Our first week was spent lounging in this suburban dream world that served as our base of operations as we visited sites in the Eastern Province and Reem’s family in the city of Al Hofuf. At the compound pool one morning, I met an expat from Florida. He was an edgy character—a short, trim, middle-aged man with sunken eyes—who seemed to stare through me, nodding intently as he told me horror stories. Although Fearful Jim, along with his two children and friendly spouse, had lived in Saudi for six years, he’d never ventured out of the compound. “They all want to cut my head off!” he explained. I had initiated our conversation simply by asking how he liked Saudi; his response was a rambling twenty-minute screed that spanned recent history, from September 11th through the Chechen school massacre.
Some of Jim’s paranoia was fueled by a 2004 attack on the nearby Al-Khobar Oasis compound in which, according to Jim, armed men had killed dozens of Westerners. Meanwhile, Saudis I spoke with, including a number of Reem’s family members, claimed the number slain at Al-Khobar had been two. Internet research wasn’t much help in pinning down a precise casualty count; the number of purported victims ranged from twenty-two to twenty-nine, most of whom were apparently unfortunate guest workers who might well have been Muslims. At least one American was killed, and everyone agreed that an Italian chef had had his throat slit. After that incident, Jim had packed his family off to America for a year before bringing them back to the walled paradise. Like so many expats, including our hosts, he was likely drawn by the money and the benefits of the Saudi experience, which reign supreme. There is also, though, a strong sense of community, and the kids tend to grow up with friends for life.
I couldn’t get my mind around people like Jim, who would never leave a city for fear of getting murdered. There are exceptions, like the American woman who goes out every day with her driver (women are prohibited from driving in Saudi) to have lunch with the roadside vendors—a daring venture that even Reem, a native, wouldn’t brave, as such vendors aren’t the most sanitary. But most of the expats I encountered, while perhaps not as paranoid as Jim, were content to remain in the compound. They seemed largely disinterested in the culture surrounding them, leaving only to travel to and from the airport. Yet even Jim admitted, “I love the place.” Leaning back in his lounger, reaching for his wife’s hand, he added, “I mean, look around—how could you not like it here?”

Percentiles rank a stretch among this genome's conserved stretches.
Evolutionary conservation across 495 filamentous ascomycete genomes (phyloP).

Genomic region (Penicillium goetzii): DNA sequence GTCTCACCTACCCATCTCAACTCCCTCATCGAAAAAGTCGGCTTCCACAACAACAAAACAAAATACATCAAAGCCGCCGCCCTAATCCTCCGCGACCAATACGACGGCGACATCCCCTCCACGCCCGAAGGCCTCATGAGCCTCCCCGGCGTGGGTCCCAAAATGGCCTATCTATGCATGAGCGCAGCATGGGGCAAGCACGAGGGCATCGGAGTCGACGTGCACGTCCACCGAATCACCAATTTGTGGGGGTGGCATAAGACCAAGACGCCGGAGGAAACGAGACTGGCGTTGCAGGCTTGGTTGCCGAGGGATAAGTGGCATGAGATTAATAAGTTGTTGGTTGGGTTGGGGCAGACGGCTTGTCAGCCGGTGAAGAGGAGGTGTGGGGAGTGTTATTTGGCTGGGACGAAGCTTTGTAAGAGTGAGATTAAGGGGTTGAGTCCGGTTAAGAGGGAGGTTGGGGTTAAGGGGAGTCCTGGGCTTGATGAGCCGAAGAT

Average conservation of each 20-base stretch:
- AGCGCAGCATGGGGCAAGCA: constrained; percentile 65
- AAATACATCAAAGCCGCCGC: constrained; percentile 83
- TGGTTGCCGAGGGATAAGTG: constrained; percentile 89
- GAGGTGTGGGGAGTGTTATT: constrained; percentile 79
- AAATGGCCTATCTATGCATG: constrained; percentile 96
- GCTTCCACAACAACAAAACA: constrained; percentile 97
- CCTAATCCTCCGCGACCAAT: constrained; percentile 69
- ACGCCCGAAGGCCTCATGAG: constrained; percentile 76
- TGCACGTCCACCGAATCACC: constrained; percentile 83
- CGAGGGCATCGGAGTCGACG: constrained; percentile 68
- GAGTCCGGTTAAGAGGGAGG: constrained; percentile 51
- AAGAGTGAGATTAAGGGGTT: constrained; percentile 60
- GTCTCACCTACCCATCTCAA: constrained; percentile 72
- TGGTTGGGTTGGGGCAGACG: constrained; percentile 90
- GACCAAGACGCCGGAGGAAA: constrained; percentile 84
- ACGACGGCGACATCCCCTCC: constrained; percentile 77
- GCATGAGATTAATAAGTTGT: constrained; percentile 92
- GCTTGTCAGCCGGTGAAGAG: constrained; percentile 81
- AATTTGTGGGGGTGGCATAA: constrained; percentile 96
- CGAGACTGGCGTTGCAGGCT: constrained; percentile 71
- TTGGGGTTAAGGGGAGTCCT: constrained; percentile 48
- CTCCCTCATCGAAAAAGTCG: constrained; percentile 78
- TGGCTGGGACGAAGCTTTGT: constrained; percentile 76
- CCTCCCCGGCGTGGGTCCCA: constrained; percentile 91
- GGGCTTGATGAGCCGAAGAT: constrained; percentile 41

Under the Peaceful Eye of Allah.
Since every Saudi is a Muslim, mosques are ubiquitous. And beautiful. One morning, I accompanied Bob and his son to the jum’ah, the special Friday noon service, at a beautiful mosque by the Persian Gulf. There, under its bright-white arches, with the sharp contrast of the deep-blue sky and dark sea, I watched dozens of men pray. The sea burst against the shore, the women sat quietly in a separate section by the water, covered from head to toe in their long black abayas, their children alongside. I just stood and sweated, wishing I could take a photograph and chiding myself for such a blasphemous thought.
Later that week, just as the evening prayers were beginning, our group stumbled back to the car after a big dinner with a distant cousin of Reem’s in the Persian Gulf city of Jubail. The call to prayer was broadcast from speakers atop the dozens of mosques situated throughout the cities, each minaret lit with a soft green light. I stood beneath a crescent moon smudged by blowing sand, listening to the cries of the clerics. The calls came not simultaneously but in rapid succession, with one imam intoning the call, then another, say, four seconds later. Then, somewhere in the distance, another cleared his throat and began to sing until the air was filled with the holy sound, a musical intonation calling the faithful to pray. It was a scene of almost overwhelming sublimity. When I mentioned to other expats how beautiful I found the calls to prayer, most agreed that there came a time when they had simply stopped hearing them, just as one ceases to hear the jets when living in an airport’s flight path. Fearful Jim said they made him sick.